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A circle in a square is a classic design motif. Here it is expressed in a beautiful gravel garden. This side yard is wide enough to accommodate a circular focal point (with a well-proportioned urn at its center). There is ample room for Mediterranean herbs and annual bedding plants to flourish along both sides of a pathway, which parts around the center urn and ends at the garden gate.
A long border worthy of a grand main garden fits into this transition space between a brick home and its garage. The room effect is enhanced here, thanks to the connecting breezeway. It gives the broad path a destination and accommodates deep planting beds for the textural borders on either side.
This is just the sort of secondary spot that could have been paved for parking. Instead, it is a dreamy area for a stroll, still providing access for those approaching.
A gently curved flagstone path draws pedestrians from the front yard, through the spacious side garden, toward the rolling lawn in the distance. An opening in a row of trees frames the view.
Within this side garden, however, there are plenty of beautiful plant combinations that provide interest. From the flowering thyme in and around the flagstones to the repeating mounds of perennials (irises and lady's mantle) and soft shrubs (azaleas), the design is inspired and appealing.
Gotta love this tic-tac-toe design for a side garden that's completely engaging for anyone who happens upon it. This idea can adapt to most any dimension or cultural condition, because you first design the grid, then add the plants.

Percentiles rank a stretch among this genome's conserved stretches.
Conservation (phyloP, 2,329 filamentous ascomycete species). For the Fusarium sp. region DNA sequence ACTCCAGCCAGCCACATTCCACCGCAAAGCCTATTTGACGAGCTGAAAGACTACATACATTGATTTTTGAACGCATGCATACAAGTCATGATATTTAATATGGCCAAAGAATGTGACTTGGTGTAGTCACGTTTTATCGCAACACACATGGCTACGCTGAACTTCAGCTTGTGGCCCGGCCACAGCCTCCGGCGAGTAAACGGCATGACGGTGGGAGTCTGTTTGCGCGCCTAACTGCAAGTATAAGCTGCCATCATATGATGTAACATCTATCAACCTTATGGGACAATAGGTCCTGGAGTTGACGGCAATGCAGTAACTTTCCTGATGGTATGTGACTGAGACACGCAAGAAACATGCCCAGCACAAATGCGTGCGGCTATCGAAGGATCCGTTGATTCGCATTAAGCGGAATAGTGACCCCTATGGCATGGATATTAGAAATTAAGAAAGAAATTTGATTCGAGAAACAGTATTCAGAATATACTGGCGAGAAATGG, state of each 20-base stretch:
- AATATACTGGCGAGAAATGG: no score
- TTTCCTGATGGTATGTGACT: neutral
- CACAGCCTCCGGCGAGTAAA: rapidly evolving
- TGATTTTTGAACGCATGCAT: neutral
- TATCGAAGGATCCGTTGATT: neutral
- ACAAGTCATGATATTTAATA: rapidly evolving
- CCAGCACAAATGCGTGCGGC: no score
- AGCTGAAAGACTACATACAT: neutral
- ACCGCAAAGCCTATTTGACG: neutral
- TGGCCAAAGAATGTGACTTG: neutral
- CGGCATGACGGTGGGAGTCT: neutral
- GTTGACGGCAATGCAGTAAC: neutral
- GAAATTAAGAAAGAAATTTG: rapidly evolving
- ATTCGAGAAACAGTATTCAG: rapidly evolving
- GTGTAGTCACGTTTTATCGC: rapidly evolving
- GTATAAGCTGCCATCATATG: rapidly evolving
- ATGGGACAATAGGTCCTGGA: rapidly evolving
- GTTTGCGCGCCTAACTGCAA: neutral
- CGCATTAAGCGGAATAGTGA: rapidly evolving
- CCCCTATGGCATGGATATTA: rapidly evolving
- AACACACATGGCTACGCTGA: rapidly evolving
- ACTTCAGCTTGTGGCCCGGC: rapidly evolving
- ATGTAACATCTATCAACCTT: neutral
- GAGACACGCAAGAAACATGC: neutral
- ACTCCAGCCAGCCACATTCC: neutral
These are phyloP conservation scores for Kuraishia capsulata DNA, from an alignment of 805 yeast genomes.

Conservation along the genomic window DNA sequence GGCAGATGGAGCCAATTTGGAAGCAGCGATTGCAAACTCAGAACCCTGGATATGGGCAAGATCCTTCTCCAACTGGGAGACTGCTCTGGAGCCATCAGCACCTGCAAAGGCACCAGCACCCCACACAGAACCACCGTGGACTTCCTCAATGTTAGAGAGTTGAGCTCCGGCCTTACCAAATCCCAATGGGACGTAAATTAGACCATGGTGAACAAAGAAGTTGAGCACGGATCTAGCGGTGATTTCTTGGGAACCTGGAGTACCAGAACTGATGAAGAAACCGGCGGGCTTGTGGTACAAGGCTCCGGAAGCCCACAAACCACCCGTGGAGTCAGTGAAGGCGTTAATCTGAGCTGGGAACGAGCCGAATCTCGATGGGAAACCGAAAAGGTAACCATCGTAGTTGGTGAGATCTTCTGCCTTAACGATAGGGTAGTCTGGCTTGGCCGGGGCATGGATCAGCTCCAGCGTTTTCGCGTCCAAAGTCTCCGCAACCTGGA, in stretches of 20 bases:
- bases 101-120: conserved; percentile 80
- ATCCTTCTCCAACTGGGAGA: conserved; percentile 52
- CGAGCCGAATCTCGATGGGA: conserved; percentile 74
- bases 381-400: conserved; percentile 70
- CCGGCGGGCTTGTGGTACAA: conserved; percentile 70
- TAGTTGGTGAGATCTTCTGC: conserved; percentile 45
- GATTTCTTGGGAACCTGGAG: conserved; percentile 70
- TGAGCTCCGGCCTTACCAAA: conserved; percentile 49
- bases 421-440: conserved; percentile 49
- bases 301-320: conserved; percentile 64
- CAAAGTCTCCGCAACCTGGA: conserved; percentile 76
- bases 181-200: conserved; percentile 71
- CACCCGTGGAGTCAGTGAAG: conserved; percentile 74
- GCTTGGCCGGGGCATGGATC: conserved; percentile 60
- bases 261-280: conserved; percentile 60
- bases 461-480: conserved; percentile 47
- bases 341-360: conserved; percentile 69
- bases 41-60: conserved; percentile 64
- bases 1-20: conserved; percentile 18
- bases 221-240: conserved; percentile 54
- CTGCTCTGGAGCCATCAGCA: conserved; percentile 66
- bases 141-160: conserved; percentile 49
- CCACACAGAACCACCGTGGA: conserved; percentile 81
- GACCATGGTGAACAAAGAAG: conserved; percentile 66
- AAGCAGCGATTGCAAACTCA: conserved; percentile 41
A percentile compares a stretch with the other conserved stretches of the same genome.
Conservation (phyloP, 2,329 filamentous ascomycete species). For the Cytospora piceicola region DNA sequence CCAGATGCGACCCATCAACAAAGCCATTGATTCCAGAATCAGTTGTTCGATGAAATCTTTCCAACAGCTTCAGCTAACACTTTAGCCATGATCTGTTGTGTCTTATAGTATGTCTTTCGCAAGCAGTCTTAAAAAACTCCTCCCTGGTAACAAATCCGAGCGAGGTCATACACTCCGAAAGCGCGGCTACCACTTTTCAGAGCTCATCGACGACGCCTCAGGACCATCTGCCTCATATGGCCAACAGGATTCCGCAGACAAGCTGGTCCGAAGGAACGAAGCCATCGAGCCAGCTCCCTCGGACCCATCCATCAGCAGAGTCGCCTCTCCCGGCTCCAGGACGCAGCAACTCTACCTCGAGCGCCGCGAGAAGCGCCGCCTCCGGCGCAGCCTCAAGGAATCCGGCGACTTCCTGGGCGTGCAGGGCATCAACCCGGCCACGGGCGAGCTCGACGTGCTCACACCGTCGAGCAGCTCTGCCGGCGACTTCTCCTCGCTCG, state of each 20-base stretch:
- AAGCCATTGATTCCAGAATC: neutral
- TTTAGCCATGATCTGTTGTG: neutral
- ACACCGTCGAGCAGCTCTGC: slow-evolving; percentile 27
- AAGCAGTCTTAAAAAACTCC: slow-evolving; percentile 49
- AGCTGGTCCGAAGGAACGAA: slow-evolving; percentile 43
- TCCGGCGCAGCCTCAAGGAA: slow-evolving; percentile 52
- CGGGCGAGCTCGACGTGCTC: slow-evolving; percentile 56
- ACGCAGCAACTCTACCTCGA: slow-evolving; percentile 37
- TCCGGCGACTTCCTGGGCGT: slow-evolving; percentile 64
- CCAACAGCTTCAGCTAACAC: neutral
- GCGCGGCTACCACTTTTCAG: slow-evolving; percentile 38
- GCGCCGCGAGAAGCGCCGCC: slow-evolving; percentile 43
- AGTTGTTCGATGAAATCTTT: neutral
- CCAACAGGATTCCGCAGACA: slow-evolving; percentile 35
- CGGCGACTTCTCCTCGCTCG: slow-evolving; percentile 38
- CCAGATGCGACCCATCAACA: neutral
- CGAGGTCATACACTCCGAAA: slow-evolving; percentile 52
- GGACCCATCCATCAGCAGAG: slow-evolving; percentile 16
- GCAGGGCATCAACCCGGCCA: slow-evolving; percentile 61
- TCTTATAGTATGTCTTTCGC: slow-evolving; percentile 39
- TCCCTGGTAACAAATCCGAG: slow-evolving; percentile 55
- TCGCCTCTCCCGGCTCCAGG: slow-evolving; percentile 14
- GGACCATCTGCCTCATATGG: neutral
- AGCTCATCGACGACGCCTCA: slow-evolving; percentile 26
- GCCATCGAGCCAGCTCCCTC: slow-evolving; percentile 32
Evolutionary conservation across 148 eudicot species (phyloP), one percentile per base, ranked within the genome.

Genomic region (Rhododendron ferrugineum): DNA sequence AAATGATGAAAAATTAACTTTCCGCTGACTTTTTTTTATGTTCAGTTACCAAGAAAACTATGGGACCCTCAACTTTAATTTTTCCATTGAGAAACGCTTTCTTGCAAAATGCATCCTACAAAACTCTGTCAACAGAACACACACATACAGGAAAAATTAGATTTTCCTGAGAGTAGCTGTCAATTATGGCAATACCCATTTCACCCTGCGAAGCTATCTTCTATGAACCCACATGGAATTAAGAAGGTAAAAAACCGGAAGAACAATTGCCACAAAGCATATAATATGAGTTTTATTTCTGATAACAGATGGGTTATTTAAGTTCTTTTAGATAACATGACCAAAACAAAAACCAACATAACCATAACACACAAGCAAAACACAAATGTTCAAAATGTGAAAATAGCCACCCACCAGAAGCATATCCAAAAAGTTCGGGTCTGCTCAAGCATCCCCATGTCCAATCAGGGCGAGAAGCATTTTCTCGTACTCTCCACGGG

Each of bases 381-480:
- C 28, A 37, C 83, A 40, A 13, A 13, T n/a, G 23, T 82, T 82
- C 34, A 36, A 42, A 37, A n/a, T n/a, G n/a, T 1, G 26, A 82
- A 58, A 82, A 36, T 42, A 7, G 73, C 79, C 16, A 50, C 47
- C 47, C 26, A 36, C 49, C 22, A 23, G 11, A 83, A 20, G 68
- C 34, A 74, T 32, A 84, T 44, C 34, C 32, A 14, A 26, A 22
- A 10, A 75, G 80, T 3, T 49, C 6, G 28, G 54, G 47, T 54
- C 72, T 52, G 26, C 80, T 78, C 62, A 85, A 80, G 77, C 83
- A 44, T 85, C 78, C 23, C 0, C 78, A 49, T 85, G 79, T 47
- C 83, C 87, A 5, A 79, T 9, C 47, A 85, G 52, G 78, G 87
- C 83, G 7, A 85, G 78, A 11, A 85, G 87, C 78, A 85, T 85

Starting with off-the-shelf concrete or cut-stone pavers from a home improvement center (super affordable), lay out the path. Then alternate crushed rock for easy drainage and ground covers that can tolerate a little bit of foot traffic. Your side garden will finally have a stylish attitude — and you can probably accomplish this in a weekend.
Attention, minimalists! Less is more in this side yard. Here's what makes this design a winner: 1. silhouetted plants against the perimeter wall; 2. uplighting for evening drama; 3. a flame source (fire pit); and 4. the continual ground plane in the form of decomposed granite.
Depending on where you live, the floor of a side courtyard could be poured concrete, concrete pavers, crushed rock or even turf. Just treat it like a carpet runner and you'll create an evocative side-garden destination.
Side gardens aren't just about the garden floor; they're also about the vertical plane: the walls, so to speak. That notion is expressed beautifully here. Sustainably harvested ipe boards, installed horizontally, alternate with sections of stucco to enclose and retain the side garden.
This is a well-furnished room with benches for seating, pockets for plants and even a fireplace treatment. There's a graphic rhythm to this space that makes it enjoyable both to view and to spend time visiting in.